This latest Korean study was reported in this paper :
Jung, J., Kim, J., Kim, S., Lee, J., Kim, J., & Jeong, S. (2016). Caries-preventing effects of a suburban community water fluoridation program on permanent dentition after adjusting for the number of fissure-sealed teeth. Journal of Korean Academy of Oral Health, 40(1), 61–68.
The full text is available but only the abstract and tables are in English.
The study compares children from the fluoridated Habcheon township area with children from non-fluoridated areas.
The graphic below compares dental caries on permanent teeth for the different age groups. Clearly, children in the non-fluoridated areas have poorer dental health.
On average, the data indicates fluoridation is responsible for prevention of 24.6% of decayed, missing and filled permanent teeth (DMFT) and 29.9% of decayed missing and filled tooth surfaces (DMFS) (a more sensitive measure than DMFT).
This result is very recent but not at all surprising. Similar results have been reported before.
For example – this paper reported prevention of 27.5% of decayed, missing and filled permanent teeth (DMFT) and 24% f decayed missing and filled tooth surfaces (DMFS) for 12-year-old children in Gimhae.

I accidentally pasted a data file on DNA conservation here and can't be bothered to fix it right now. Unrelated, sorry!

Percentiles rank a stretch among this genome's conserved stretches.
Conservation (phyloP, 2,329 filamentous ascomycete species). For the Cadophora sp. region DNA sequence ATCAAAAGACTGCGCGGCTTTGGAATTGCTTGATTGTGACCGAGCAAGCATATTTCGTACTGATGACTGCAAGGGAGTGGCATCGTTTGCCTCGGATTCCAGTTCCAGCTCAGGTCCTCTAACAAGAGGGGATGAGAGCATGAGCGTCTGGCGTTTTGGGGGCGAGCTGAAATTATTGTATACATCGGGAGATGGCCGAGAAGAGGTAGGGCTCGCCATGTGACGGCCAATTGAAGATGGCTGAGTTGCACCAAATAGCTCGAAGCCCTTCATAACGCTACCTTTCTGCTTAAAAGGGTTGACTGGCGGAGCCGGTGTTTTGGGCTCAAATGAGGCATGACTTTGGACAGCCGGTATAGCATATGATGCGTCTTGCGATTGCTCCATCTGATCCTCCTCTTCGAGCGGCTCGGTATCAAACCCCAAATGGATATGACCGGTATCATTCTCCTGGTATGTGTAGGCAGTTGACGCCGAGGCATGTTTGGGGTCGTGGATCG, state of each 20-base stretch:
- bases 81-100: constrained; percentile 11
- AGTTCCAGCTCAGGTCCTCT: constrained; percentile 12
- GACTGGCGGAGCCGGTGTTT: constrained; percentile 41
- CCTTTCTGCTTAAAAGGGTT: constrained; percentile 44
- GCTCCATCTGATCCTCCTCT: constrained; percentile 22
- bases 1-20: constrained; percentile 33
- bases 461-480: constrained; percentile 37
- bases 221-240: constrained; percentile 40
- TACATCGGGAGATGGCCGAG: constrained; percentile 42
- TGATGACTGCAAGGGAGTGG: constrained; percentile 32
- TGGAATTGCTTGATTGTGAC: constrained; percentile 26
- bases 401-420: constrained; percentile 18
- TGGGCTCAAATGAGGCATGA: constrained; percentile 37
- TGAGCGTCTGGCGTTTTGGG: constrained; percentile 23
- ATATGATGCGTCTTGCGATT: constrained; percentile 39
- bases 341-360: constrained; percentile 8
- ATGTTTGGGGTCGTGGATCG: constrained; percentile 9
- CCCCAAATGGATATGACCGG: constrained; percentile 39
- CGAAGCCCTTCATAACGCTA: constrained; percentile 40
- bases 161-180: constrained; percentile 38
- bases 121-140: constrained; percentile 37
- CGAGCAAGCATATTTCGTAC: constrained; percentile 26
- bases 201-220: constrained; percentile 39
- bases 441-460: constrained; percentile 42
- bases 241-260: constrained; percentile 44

Kim, H., Cho, H., Kim, M., Jun, E., Han, D., Jeong, S., & Kim, J. (2014). Caries Prevention Effect of Water Fluoridation in Gimhae , Korea. J Dent Hyg Sci, 14(4), 448–454.
Again this is full text but only the abstract and tables are in English.
There are more studies reporting a similar effectiveness of CWF in Korea.
These authors are recommending that CWF, which covers only 6% of the population in the republic of Korea, should be extended to other regions in the country.
CWF has been controversial in the Republic of Korea. Health authorities are promoting the extension of CWF but this is opposed by some groups. Surveys show the majority of people whose children have good oral health, who are aware of fluoridation programmes or who understand the protective role of fluoride support extension of CWF. But support is much less among people who are a=unaware of the benefits or whose children have poor oral health.
So, while health authorities support the extension of CWF they also accept there is a need for more public education about the benefits.
Image: Royal Azaleas in the mountains near Habcheon